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New Year, New Career
New Year, New Career
(ARA)- A new year can mean different things to different people. We've all made New Year's resolutions to lose weight, exercise more and not yell at our children. But for many people, a new year means a new career and to make that transition, a return to school may be just the ticket.
While college can seem unreachable for many due to cost and time constraints, there are programs that are tailored for the busy adult student seeking a better career. Take Cheryl Mylacraine, for instance. As a graduate of Georgia Medical Institute in Norcross, Ga., Cheryl changed her life and found success by earning a diploma in massage therapy just last April.
"After some success in competitive body building and 10 years as a personal trainer, I entered the sales end of the gym business," explains Cheryl. "Seeking a better income through sales, however, just led to more stress and instability. I became very disillusioned with life at that point because I'm just not a sales type of person. I truly hated my job and dreaded going into work every day."
Today, just months after earning her diploma, Mylacraine is excited about both her career and her future. "I was always interested in massage therapy and when I found Georgia Medical I knew it was going to change my life," she says. "The instructors and staff at the school were great. They were flexible and willing to work with me. I can honestly say that I have never had a job that I truly loved until now."
Mylacraine works for Donna's Massage, a small chain of salons in the Atlanta area. She is also providing massage services to a corporate client, and best of all, planning to open her own room in a chiropractor's office. "Having my own room is a dream come true," she says.
"Career changers are often seeking a new direction in their lives," says Camella Boles, Director of Career Placement at Georgia Medical. "While they may have a job, they don't have a career that they love. Many people are drawn to the allied medical profession because of the stability of many of the fields and the chance to help people through their work."
The fact is, opportunities in allied medical fields are growing at a faster rate than most other professions. Fields such as medical assisting and massage therapy are booming, growing faster than average (27 percent or more over a 10-year period) compared to other professions, according to the U.S. Department of Labor's 2006-2007 Occupational Outlook Handbook. The Handbook credits the increase in opportunities for skilled massage therapists to an increased interest in alternative medicine and holistic healing. The Handbook also cites that the growth in medical assisting is largely due to the increase in the number of group practices, clinics and other healthcare facilities that require a high proportion of support personnel.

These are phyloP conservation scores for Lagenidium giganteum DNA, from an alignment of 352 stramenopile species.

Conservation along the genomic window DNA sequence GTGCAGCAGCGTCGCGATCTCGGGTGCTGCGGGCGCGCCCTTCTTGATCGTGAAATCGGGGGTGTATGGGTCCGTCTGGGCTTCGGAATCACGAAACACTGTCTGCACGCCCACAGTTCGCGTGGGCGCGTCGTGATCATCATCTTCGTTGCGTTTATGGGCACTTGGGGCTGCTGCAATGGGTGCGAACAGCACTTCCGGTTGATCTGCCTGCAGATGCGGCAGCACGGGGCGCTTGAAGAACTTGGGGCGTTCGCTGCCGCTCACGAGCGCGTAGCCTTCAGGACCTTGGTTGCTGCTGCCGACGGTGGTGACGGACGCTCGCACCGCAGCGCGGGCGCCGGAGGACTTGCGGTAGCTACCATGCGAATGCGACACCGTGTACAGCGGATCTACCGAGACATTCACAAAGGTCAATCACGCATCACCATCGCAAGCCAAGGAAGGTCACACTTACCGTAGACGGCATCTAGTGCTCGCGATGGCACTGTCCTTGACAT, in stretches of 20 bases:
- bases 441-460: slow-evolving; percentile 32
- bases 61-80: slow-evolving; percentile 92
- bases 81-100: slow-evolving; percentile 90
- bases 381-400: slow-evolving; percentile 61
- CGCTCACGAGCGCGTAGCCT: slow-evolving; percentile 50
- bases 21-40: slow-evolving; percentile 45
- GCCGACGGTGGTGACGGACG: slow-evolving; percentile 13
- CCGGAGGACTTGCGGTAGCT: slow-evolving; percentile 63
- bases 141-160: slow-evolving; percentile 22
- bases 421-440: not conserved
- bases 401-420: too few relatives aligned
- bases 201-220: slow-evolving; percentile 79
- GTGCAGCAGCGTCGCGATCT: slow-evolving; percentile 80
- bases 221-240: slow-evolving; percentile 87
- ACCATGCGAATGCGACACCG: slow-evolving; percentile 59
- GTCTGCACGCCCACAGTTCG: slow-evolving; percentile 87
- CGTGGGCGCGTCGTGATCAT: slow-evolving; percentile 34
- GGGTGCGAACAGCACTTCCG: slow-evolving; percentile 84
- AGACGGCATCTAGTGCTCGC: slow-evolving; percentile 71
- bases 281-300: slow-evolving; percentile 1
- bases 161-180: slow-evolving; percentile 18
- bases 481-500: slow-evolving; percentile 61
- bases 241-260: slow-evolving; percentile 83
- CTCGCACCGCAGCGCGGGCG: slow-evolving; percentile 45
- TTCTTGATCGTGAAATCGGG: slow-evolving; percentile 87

One career changer who took advantage of the growth in medical assisting is Valerie Williams, an information technology employee who was earning a good income before a layoff prompted her to seek a new direction. After earning her diploma in medical assisting in January, Valerie now works as a pharmacy assistant with Kaiser Permanente. "I came to Georgia Medical for a new direction and found it in the medical field," she says. "I'm doing something that is so much more rewarding and I enjoy it."
"People seeking a career change need to conduct a thorough self-assessment to ensure that they land a career they love," cautions Boles. "There are many resources out there to help with that assessment, including Web sites and the schools themselves that can provide all the information a student needs regarding their chosen career." Just ask Cheryl Mylacraine and Valerie Williams. Earning their diplomas has truly changed their lives.
Georgia Medical Institute (www.georgia-med.com) offers healthcare diploma programs in medical assisting, dental assisting, massage therapy, medical administrative assisting, medical insurance billing and coding, surgical technology and pharmacy technician training. Georgia Medical is part of Corinthian Colleges, Inc., one of the largest providers of post-secondary education and training in North America.
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